The Diamond Jubilee Thames Pageant on the Thames Continue reading »
Weekend highlights include:
:: Saturday, June 2
The Queen goes to Epsom Derby, between 1pm and 5pm.
- Afternoon weather in Epsom: 17C, bright, southeasterly breeze
:: Sunday, June 3
The grand river pageant on the Thames, with the flotilla underway between 2 – 5.30pm. Street parties are also to be held across Britain.
- Afternoon weather for central London: 11C, heavy to light rain, northeasterly breeze Continue reading »
A new poll shows that 80 % of Britons want to remain subjects of the Queen, with just 13 % in favour of living in a republic, the lowest proportion for at least 20 years. More than 1,000 British adults polled last weekend were asked: “Would you favour Britain becoming a republic or remaining a monarchy?” Support for the monarchy is highest among the over-55s, at 88 %, but even in the 18-24 age group 73 % favour the current system, with just 17 per cent wanting a republic and 10 % undecided. Conservative supporters are most likely to be monarchists – 96% prefer Britain to have a monarch rather than become a republic compared to three quarters (74%) of Labour supporters and 84% of Liberal Democrats.
A spokesman of Ipsos MORI said: “Since the Royal wedding the publicity the Royal family has received has been phenomenal, particularly for the Duke and Duchess of Cambridge”.
Source Ipsos MORI ©
Jubilee paper mache panels of all designs and sizes were made at Pytram’s factory at New Malden in rediness for the Jubilee celebrations. One of the huge crowns, in paper mache, shown in its finished state.
Queen Elizabeth II
History links monarchs and Parliament, a connecting thread from one period to the next. So, in an era when the regular, worthy rhythm of life is less eye-catching than doing something extraordinary, I am reassured that I am merely the second Sovereign to celebrate a Diamond Jubilee.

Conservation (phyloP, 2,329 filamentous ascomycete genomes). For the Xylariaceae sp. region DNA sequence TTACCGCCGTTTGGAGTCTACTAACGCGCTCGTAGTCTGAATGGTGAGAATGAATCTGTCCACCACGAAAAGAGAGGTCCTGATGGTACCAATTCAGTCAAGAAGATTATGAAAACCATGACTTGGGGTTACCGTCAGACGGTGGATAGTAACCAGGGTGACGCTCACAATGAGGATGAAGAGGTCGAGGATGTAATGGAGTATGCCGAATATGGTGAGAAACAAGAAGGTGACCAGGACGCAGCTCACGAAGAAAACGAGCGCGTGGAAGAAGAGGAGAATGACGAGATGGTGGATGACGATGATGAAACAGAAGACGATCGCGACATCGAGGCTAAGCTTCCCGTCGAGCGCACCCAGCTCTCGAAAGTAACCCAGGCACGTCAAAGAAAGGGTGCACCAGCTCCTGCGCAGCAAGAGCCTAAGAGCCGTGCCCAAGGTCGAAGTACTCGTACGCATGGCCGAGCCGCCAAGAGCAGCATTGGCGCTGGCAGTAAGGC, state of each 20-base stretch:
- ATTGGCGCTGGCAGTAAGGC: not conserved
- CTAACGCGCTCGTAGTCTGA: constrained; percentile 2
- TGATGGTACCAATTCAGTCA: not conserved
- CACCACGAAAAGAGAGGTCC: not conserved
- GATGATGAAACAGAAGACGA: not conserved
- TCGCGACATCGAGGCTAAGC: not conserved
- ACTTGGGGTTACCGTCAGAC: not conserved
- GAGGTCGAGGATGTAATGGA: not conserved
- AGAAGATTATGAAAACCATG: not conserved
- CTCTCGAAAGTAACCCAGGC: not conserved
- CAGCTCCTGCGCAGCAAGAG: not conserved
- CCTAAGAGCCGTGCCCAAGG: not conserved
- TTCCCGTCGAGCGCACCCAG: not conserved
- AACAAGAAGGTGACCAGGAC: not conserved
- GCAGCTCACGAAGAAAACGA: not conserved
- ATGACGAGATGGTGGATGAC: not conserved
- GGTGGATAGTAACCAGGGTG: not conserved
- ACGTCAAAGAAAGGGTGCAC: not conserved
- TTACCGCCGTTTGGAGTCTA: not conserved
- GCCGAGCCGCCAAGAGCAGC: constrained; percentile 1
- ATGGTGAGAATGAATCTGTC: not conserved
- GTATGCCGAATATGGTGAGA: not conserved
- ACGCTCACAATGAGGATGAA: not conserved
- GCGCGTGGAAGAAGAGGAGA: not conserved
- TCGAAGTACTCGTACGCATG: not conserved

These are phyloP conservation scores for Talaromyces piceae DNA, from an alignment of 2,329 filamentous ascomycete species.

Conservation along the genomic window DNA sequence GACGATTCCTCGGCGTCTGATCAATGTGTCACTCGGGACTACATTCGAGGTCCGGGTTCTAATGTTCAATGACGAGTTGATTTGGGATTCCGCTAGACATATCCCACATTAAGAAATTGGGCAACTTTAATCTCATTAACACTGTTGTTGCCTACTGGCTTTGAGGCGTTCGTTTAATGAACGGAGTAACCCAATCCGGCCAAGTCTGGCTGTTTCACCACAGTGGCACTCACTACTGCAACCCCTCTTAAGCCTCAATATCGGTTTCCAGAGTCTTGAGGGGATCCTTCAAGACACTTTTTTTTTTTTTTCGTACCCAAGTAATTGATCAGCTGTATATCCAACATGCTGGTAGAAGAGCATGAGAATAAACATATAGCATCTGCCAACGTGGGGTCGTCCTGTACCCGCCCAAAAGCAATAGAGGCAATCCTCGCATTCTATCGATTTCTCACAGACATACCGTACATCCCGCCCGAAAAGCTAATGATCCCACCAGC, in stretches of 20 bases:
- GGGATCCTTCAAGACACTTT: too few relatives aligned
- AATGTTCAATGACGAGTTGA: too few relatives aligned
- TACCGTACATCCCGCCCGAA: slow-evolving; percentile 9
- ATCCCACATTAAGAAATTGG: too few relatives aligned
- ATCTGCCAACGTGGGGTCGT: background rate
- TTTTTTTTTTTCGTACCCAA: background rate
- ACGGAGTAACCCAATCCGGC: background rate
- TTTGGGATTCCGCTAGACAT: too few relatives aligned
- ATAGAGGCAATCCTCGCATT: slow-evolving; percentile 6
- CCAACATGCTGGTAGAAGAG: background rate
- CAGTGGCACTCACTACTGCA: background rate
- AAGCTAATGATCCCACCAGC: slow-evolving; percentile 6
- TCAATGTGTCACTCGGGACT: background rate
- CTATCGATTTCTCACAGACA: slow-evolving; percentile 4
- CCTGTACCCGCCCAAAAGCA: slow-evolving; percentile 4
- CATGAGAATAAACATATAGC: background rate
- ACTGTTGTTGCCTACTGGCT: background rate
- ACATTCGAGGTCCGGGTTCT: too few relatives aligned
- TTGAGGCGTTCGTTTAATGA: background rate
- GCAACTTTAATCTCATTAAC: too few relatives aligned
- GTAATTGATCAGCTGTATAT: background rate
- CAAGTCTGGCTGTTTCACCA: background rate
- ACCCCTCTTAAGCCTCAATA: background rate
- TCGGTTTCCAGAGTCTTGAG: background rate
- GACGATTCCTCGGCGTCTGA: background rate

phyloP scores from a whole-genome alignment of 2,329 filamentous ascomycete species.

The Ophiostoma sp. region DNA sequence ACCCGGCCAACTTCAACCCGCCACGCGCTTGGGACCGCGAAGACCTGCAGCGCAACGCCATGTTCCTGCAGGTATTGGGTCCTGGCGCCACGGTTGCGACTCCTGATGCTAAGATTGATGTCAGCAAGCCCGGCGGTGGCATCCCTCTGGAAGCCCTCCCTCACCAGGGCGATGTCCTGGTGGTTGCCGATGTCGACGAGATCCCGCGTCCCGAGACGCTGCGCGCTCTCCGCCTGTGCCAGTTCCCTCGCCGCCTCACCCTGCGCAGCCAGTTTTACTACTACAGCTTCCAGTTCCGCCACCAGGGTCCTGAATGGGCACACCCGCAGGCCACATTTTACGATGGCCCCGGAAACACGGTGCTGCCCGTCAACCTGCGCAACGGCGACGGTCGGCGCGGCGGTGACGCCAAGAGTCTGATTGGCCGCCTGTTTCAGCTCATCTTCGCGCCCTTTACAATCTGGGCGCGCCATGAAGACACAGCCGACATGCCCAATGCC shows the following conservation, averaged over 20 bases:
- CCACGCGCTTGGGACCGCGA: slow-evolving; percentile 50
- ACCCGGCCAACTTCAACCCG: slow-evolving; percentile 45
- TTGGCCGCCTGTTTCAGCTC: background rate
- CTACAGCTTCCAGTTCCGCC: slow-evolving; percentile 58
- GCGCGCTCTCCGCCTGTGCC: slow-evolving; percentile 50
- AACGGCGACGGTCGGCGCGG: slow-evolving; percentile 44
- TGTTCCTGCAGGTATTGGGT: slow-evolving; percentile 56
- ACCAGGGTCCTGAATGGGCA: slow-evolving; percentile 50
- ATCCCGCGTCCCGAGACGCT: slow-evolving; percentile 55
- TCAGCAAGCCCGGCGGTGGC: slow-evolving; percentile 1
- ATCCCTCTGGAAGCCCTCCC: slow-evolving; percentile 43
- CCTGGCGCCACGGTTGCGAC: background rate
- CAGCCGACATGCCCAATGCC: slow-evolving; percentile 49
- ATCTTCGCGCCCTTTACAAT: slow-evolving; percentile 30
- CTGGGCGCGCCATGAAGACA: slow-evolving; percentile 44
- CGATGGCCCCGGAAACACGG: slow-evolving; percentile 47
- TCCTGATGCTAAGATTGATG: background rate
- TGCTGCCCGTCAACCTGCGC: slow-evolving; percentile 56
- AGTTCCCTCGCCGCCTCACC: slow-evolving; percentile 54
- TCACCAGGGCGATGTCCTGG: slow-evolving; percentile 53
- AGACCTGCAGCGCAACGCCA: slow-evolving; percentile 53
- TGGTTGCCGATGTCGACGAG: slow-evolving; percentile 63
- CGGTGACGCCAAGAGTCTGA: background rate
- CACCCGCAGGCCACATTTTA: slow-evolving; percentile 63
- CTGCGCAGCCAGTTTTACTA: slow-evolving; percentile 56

As today, it was my privilege to address you during my Silver and Golden Jubilees. Many of you were present ten years ago and some of you will recall the occasion in 1977. Since my Accession, I have been a regular visitor to the Palace of Westminster and, at the last count, have had the pleasurable duty of treating with twelve Prime Ministers.
Over such a period, one can observe that the experience of venerable old age can be a mighty guide but not a prerequisite for success in public office. I am therefore very pleased to be addressing many younger Parliamentarians and also those bringing such a wide range of background and experience to your vital, national work.
On 29 March 2012, a new display of the crown jewels will be revealed at the Tower of London to celebrate the Diamond Jubilee of Her Majesty the Queen. This year’s display will feature new lighting and film footage to showcase the Crown Jewels in their full glory. Continue reading »
The Queen and Duke of Edinburgh were attending a service of dedication and thanks for the Order of the British Empire, at which 2,000 of those holding the honour were present.
Queen Elizabeth II leaves Service for the Order of the British Empire held at St. Paul’s Cathedral in her cape and crown. (Photos: Getty Images)
From the moment of her ascension to the throne in 1952 at the age of twenty-five, Queen Elizabeth II has been the object of unparalleled scrutiny. But through the fog of glamour and gossip, how well do we really know the world’s most famous monarch? Drawing on numerous interviews and never-before-revealed documents, acclaimed biographer Sally Bedell Smith pulls back the curtain to show in intimate detail the public and private lives of Queen Elizabeth II, who has led her country and Commonwealth through the wars and upheavals of the last sixty years with unparalleled composure, intelligence, and grace.
In Elizabeth the Queen, we meet the young girl who suddenly becomes “heiress presumptive” when her uncle abdicates the throne. We meet the thirteen-year-old Lilibet as she falls in love with a young navy cadet named Philip and becomes determined to marry him, even though her parents prefer wealthier English aristocrats. We see the teenage Lilibet repairing army trucks during World War II and standing with Winston Churchill on the balcony of Buckingham Palace on V-E Day. We see the young Queen struggling to balance the demands of her job with her role as the mother of two young children. Sally Bedell Smith brings us inside the palace doors and into the Queen’s daily routines—the “red boxes” of documents she reviews each day, the weekly meetings she has had with twelve prime ministers, her physically demanding tours abroad, and the constant scrutiny of the press—as well as her personal relationships: with Prince Philip, her husband of sixty-four years and the love of her life; her children and their often-disastrous marriages; her grandchildren and friends.